I am puzzled at John’s comment that “people don’t want to pay for the news.” Unless there is a living person on someone’s payroll out and about researching, covering and writing news, it is not going to jump on the screen or paper by itself, and all this hype about “citizen journalism” is fadish and nonsense.

    Much of his article was vague, artsy talk. Before a story can go electronic it must be reported. The only thing I can tell is that blogs are killing the source that feeds them: newspapers. Without newspapers blogs have no content. It seems to be a one way street; newspapers develop, pay for and deliver the product and blogs use them for free as if they are doing some lofty public service.

    This relationship cannot last as it currently stands. It very much like the old adage: “Which comes first, the chicken or the egg?” Without newspapers blogs are nowhere; without blogs newspapers still exist.

    Danny L. McDaniel
    Lafayette, Indiana

  • Russ

    The money are still there… that is if you are Walt at WSJ making $1M/yr while the rest are just barely making a living.

    Has anyone done a study on the average salary the new writers are making these days?

  • James

    See also this excellent presentation on why newspapers have an opportunity to do local http://www.slideshare.net/simon/doing-local-right

  • Pingback: Sue’s Place - Controlled chaos » Jeff Jarvis on the N&R layoffs()

  • The CA

    Enlightened? Please elaborate.

  • Newspapers and new internet startups are having the same kind of problem(s) in two different areas.

    Newspapers think salvation will be in doing the same old things in new ways. Think Web 1.0, the action the preceeded the bubble bursting. Do the same exact things you currently do, just do them online. Then you get others, like Mr. Tierney of PMH (Inquirer and Daily News), who wants to turn his news properties into MySpace – just an assemblage of reporter created mixed media, and daydreams of owning the Wall Street Journal…

    Then you have the plethora of internet startups, who are continuing bubble behavior with no financial bubble present – they hope for acquisition by one of the big five, which for most of them ain’t gonna happen.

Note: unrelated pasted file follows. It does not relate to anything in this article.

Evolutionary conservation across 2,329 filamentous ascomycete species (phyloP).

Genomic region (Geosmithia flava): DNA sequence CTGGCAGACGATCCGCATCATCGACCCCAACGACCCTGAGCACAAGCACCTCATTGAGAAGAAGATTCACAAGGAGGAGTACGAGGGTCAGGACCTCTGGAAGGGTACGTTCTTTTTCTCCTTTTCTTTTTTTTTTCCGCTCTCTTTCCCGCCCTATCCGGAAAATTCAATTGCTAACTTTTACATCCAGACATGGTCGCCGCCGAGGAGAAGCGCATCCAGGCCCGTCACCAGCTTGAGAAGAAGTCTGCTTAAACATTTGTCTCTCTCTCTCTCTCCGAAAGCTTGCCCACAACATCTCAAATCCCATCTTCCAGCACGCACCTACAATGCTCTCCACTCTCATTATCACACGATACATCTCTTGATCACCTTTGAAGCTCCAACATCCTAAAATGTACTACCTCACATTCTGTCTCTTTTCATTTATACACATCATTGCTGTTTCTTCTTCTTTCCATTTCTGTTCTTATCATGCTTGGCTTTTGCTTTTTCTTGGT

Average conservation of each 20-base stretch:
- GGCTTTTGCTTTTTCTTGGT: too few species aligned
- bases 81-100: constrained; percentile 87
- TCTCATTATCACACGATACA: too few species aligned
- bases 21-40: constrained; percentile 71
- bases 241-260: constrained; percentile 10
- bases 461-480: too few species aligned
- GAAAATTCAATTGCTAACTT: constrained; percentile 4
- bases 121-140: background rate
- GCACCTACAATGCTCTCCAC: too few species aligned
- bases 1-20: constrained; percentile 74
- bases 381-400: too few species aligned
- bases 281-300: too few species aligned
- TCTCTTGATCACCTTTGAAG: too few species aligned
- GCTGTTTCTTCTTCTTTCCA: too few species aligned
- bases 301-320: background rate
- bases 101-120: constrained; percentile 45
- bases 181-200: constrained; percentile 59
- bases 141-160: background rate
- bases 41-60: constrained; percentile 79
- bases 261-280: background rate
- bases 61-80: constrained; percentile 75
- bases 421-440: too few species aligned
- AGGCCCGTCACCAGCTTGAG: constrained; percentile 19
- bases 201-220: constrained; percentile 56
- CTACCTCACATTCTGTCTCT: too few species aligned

Both are suffering from a lack of entrepenuerism, and not in the traditional (entrepenuers are small business people) understanding of the word (I’ve spent the last week or so reading Peter Drucker’s “Innovation and Entrepreneurship”).

    Print is trying to reinvent their industry, and internet startups are trying to invent products that some other industry will buy, with insufficient thought as to the impact their webapps are having in the big picture.

    Both need to sit down and think out what they are doing and start thinking strategically, and focus on INNOVATING and not INVENTING (or re-inventing), in print’s case..

  • Pingback: The Need to Innovate… | Akkam's Razor()

  • Greg0658

    Shot garden tractor races over the weekend for a 1hr t-shirt enterprise.
    Speed Channel was there filming for CableTV with 7 people on payroll.
    The audience was the garden tractor circuit folks for the most part.
    Got back home channel flipping, Speed Channel has big axle truck mud racing on air. Same scene, small audience except for racing crowd.

    Point. The glowing screen is the medium that deals. The racers are hoping they will soon be Nascar of garden tractor racing, for now doing it as amateur’s (for excitement). The promotors same, probably doing ok financially. Who’s cashing in? The video crew and cable tv. Our monthly cable bill and tv commercial revenues make the day.

    ps – It was an exciting event. Garden tractors capable of 65mph. And I think for the moment better in person. Come Fall, maybe I catch the replay.

  • erfg
  • Pingback: Even Forward-Thinking Papers Aren’t Immune()